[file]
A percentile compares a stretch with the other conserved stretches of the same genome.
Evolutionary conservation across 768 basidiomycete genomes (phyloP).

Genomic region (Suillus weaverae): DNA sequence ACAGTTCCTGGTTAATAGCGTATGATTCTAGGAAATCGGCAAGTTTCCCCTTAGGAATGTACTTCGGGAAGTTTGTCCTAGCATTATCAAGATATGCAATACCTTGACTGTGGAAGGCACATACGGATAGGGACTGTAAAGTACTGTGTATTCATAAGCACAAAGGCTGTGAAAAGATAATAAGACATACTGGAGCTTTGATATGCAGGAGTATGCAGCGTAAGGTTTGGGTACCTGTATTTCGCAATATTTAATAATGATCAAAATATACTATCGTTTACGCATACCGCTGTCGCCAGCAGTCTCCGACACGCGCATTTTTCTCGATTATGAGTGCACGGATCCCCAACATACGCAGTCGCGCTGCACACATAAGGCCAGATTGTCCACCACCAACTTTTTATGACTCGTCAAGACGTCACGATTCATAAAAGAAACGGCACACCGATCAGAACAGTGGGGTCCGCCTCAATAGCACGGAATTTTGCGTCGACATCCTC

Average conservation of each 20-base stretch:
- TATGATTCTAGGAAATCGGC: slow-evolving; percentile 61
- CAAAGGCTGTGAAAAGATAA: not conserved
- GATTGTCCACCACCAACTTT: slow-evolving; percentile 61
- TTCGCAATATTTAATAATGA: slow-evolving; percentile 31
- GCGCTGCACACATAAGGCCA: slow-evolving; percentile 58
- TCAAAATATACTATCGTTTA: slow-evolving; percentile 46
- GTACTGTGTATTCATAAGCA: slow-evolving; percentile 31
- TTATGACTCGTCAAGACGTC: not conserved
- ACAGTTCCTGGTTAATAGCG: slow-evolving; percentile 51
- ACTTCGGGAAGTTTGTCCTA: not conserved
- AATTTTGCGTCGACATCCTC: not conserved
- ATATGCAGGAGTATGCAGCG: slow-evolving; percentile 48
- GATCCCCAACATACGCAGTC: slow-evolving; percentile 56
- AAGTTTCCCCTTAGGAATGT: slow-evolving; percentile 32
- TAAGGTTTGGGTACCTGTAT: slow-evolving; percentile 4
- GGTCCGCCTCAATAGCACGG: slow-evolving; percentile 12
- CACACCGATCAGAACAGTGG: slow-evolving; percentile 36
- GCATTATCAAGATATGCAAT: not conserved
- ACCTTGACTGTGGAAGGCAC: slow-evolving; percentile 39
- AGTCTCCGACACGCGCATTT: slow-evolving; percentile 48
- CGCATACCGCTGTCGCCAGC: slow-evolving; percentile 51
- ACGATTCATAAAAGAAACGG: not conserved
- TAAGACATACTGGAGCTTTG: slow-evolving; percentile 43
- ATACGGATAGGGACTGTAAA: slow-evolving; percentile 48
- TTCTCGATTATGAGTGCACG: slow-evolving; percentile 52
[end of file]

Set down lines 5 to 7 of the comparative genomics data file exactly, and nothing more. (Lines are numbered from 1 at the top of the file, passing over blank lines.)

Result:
- TATGATTCTAGGAAATCGGC: slow-evolving; percentile 61
- CAAAGGCTGTGAAAAGATAA: not conserved
- GATTGTCCACCACCAACTTT: slow-evolving; percentile 61